Arizona Republicans have chosen a brash 35-year-old whose record includes once citing a prominent Nazi as their challenger to Sen. Mark Kelly, the ex-astronaut husband of the Jewish representative who was shot at a political event in 2011.
Blake Masters solidly prevailed in the Republican Senate primary in Arizona on Tuesday, with the support of former President Donald Trump and tech financier Peter Thiel. His win came despite fierce criticism of his past and current rhetoric, which place him as a standard-bearer for the far right of the Republican party.
Much of the background that drew criticism was unearthed by Jewish Insider, which scoured Masters’ online postings from nearly two decades ago to construct an image of an iconoclastic libertarian who more recently has claimed to embrace Republican orthodoxies.
Among the online posts that drew scrutiny was one in which Masters included what he said was a “poignant quotation” from the Nazi official Herman Goering to argue against U.S. intervention in foreign conflicts. On the campaign trail, Masters emphasized that he had not praised Goering — but that did little to assuage the concerns of his critics, including from within Arizona’s Jewish community.
“The overlap between conspiracy theorists and antisemites is quite strong,” Tim Eckstein, who chairs the Jewish Community Relations Council of Greater Phoenix, told Jewish Insider in June. “Masters is no exception. The Goering quote is, in and of itself, not antisemitic. It is that Masters cannot appreciate that other non-Nazis have said similar things, and there is something pernicious in quoting Goering, or any other prominent member of that murderous regime. For him, it is all one big game.”
Masters is not the only Republican candidate who embraced conspiracy theories to win a statewide primary in Arizona on Tuesday. Mark Finchem, a state representative who has said he believes Democrats conspired to steal the 2020 presidential election from Trump, will be the Republican candidate in November for secretary of state, a role with responsibility for overseeing the state’s elections.
Finchem drew criticism last year for comparing a hotel chain’s decision not to host a speech by Florida Gov. Ron DeSantis to the Holocaust. More recently, he has touted his endorsement by Andrew Torba, the founder of the social networking platform Gab, who said last month that Jews are not welcome on the site. Gab is favored by the far right because it permits speech that mainstream social media platforms has banned; it was used by the murderer who killed 11 Jews in their synagogue in Pittsburgh in 2018. (Masters also got Torba’s endorsement but did not promote it.)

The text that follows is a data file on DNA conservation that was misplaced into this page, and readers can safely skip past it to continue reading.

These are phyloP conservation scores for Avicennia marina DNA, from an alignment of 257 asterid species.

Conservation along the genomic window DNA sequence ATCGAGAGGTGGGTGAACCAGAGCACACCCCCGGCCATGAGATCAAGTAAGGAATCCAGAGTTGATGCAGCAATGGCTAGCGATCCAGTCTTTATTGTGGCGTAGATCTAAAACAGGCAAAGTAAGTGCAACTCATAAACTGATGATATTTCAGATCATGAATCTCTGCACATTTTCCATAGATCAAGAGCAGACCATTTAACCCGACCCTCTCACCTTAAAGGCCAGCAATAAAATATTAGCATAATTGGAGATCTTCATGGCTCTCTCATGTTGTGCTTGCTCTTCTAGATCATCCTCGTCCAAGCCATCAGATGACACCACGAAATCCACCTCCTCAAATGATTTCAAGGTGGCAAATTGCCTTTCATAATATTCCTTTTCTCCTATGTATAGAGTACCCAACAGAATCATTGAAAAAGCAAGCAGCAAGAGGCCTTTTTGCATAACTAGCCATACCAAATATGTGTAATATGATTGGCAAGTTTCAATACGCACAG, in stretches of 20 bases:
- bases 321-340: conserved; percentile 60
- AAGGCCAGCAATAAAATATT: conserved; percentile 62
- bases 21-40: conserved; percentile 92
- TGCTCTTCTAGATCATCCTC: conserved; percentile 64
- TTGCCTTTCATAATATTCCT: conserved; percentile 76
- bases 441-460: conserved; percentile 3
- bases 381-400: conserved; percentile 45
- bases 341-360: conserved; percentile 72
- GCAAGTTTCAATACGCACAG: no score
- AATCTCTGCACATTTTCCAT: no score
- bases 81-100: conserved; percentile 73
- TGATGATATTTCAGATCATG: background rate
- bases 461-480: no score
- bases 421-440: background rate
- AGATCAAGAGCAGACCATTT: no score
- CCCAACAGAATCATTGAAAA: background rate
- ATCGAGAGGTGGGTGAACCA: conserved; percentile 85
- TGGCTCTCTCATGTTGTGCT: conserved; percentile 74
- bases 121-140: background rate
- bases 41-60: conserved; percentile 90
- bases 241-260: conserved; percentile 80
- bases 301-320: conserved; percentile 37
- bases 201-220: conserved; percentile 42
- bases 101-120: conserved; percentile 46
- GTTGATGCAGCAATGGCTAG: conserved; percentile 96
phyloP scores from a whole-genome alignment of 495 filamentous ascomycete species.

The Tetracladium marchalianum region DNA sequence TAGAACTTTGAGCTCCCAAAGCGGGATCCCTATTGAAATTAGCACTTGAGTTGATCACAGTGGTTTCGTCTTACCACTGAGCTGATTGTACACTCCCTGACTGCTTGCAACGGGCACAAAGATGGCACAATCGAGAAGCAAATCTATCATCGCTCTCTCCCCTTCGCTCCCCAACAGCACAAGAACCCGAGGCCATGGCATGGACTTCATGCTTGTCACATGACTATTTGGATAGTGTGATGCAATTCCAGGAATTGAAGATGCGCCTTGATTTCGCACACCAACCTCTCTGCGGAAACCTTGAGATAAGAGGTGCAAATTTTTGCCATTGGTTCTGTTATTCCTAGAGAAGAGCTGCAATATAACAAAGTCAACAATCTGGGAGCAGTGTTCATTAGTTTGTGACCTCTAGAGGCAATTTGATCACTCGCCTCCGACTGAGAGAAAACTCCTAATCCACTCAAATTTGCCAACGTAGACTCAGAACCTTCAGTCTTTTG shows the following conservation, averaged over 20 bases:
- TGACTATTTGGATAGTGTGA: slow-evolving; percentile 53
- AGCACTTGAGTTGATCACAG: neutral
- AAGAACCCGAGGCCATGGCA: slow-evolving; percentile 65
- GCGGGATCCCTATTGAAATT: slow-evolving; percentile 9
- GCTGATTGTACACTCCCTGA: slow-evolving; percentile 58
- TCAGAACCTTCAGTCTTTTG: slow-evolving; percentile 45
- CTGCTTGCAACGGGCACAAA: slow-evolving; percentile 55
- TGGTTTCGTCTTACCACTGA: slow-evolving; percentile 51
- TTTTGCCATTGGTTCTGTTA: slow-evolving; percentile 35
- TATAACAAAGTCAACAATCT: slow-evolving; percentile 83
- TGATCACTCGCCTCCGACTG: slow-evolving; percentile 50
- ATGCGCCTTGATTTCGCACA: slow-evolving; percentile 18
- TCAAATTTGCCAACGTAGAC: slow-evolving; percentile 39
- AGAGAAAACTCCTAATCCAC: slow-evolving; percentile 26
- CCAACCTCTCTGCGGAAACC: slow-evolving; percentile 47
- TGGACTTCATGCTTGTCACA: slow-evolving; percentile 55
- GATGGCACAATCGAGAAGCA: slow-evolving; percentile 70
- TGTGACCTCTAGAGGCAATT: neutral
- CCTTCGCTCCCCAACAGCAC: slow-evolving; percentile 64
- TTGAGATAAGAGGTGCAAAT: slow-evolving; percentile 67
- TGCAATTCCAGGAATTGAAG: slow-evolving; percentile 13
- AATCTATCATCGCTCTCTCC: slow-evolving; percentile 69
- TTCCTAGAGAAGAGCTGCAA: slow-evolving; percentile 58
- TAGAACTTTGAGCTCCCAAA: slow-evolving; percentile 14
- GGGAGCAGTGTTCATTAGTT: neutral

Meanwhile, the Republican incumbent Paul Gosar, a far-right member of Congress who has had yearslong associations with the antisemitic provocateur Nick Fuentes, easily won his primary in Arizona’s 9th District. Gosar held a fundraiser with Fuentes, who has questioned the dimensions of the Holocaust, last year.
Though most Jewish groups, including the Republican Jewish Coalition, have denounced Gosar over time, at least one Jewish candidate this cycle proudly touted his endorsement: Republican Rodney Glassman, a former Democrat who lost in his primary for state attorney general.
The strength of far-right candidates in the statewide races means that Arizona voters are likely to hear continued messaging that embraces popular conspiracy theories, many of which have antisemitic valences. But their prospects for victory in the general election are hardly assured, as Arizona voters have grown less right-wing on average. The Masters-Kelly matchup in particular will be closely watched, as control of the Senate could hinge on its result.
In other significant races featuring Jewish candidates, Adam Metzendorf, a Jewish former executive for the Phoenix Suns, was trounced in the Democratic primary for Congress in Arizona’s 6th District, which includes Scottsdale, home to a large number of Jews. Jevin Hodge will be the Democratic candidate for Congress there.
And the Republican candidate for superintendent of public instruction, an elected position in Arizona, certainly will be Jewish. Tom Horne, who previously held the role before becoming state attorney general, is currently leading the vote count, with Israeli immigrant Shiri Sapir in second. Both candidates say they want to strip politics from Arizona schools.